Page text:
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Fairways flats in Ennis. Photograph by John Kelly.

The Fairways put on the market

By Jessica Quinn

THE controversial apartment complex in Ennis known as The Fairways has been put on the market for just €75,000, with members of Ennis Town Council urging that the property described as a “blight on the landscape” be bought by the local authority.

Last summer the privately owned building near Marian Avenue hit the headlines when it was heavily criticised by council members calling for something to be done with the derelict site that was deemed not fit for human habitation.

This week at a meeting of Ennis Town Council, Councillor Brian Meaney requested that a loan be raised to purchase and renovate the apartment complex for the provision of appropriate social housing.

He acknowledged that the property is in “very poor condition” however he said that sum of €75,000 for the complex is “paltry”. “It’s well within the ability of Ennis Town Council,” he added.

Responding to the motion, town clerk Leonard Cleary stated, “This property is not suited to the housing needs of Ennis Town Council clients as there are significant building management issues. If a property such as this were to be developed for social housing it may need the management oversight of an organisation such as a voluntary housing body.

“An initial viewing of the property would indicate that there would be considerable works required. Prior to seeking permission to raise a loan the council would have to assess the above issues.”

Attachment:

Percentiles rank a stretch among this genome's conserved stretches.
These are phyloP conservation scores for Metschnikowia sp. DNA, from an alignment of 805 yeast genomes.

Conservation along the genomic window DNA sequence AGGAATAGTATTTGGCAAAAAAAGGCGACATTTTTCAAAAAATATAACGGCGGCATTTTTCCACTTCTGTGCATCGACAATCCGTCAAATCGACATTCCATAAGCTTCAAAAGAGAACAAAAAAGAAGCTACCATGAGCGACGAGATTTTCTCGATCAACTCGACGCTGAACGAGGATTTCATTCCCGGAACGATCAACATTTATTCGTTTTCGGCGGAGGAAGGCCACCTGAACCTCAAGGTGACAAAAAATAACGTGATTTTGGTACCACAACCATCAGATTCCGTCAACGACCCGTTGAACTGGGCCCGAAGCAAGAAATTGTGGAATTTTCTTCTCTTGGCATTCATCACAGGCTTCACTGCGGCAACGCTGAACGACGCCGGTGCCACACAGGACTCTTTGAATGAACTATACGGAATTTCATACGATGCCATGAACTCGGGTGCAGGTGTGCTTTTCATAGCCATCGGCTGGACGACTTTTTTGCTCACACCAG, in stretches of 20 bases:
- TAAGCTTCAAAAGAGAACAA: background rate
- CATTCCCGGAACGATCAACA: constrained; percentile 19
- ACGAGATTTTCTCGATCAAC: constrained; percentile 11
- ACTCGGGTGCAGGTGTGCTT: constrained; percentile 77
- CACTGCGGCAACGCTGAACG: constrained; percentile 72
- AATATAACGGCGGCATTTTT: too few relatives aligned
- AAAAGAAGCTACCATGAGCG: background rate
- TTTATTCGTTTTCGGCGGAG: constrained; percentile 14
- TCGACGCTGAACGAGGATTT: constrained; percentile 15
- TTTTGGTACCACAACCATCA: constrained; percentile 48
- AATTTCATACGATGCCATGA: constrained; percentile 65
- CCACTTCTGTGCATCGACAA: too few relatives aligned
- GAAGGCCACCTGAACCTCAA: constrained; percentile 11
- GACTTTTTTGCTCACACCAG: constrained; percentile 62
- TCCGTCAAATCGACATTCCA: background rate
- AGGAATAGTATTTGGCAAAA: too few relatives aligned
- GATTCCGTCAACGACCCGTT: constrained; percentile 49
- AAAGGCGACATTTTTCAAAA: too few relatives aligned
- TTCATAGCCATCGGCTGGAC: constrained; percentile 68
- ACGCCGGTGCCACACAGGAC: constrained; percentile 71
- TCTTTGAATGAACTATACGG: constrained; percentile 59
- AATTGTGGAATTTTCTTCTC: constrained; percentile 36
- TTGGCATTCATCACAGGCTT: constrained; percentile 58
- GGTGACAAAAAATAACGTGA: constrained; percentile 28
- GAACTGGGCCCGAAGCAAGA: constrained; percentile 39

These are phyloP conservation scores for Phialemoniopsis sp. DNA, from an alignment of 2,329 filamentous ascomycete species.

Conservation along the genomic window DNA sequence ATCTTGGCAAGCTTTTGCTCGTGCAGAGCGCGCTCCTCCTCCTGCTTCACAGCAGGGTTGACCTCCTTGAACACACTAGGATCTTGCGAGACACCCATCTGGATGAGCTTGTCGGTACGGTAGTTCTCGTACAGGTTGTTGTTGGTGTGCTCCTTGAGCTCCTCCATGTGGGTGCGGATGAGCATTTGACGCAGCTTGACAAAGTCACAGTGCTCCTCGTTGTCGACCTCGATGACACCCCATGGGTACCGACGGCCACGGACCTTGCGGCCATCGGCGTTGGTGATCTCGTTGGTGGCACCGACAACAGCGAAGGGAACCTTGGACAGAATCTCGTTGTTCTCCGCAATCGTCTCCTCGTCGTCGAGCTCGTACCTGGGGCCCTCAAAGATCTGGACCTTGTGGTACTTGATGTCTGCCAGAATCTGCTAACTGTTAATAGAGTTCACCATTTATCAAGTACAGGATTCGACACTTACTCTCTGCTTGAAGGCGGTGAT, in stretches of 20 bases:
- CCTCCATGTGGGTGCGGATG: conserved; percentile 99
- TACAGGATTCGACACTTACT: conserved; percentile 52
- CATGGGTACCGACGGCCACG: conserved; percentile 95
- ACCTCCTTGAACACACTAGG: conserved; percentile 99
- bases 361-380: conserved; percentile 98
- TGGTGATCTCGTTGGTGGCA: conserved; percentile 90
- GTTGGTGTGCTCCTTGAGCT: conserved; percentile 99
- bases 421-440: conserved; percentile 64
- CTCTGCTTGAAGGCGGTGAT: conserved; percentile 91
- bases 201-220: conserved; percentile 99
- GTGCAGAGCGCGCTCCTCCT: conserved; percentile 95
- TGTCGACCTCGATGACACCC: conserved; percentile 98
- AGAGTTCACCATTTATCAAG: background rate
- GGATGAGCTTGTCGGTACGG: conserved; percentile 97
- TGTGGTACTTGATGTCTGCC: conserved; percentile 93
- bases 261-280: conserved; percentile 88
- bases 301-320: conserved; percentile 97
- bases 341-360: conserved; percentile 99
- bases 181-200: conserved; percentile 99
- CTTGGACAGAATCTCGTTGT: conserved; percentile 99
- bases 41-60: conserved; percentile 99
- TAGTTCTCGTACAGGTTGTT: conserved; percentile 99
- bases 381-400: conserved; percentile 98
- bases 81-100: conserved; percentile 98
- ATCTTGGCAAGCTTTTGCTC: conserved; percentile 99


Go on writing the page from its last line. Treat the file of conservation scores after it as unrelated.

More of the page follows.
However, Councillor Meaney stated that while he understood that the complex would not be suitable for housing in its present state, the property could be bought and demolished to allow for the development of more appropriate housing.

“What we are dealing with here is a legacy issue, the building is completely inappropriate in its setting and it would never have got planning permission if it had been built now. It’s a badly designed and badly built property at a landmark location and a lot of people who come through the town are very much aware of it. I am aware there are issues, but we have to hit while the iron is hot,” he said.

Councillor Tommy Brennan suggested that the council use its powers under a derelict site notice to knock the building.

Town manager Ger Dollard outlined that work had been carried out to secure the building through the serving of a notice on the owners.

Councillor Meaney argued that the legal costs to the council of pursuing the demolition of the property through the serving of a derelict site notice would be more than the cost of buying the building on the market.

Councillor Mary Howard seconded Councillor Meaney’s motion, stating that from her experience with the Tidy Towns committee the building is seen as an “eyesore”.

“This building has been a blight on the landscape for many years, this is an opportunity to get it at a good price,” she said. She suggested that the location may be ideal for the provision of accommodation for the town’s elderly due to its proximity to the hospital and church. “This could address some part of our housing issue,” she said.

While Councillor Paul O’Shea urged that units would be developed for those with disabilities, adding there is a “serious shortage” of housing adapted for their needs.
Councillor Brennan highlighted that there are many people on the town’s housing list who require social housing.

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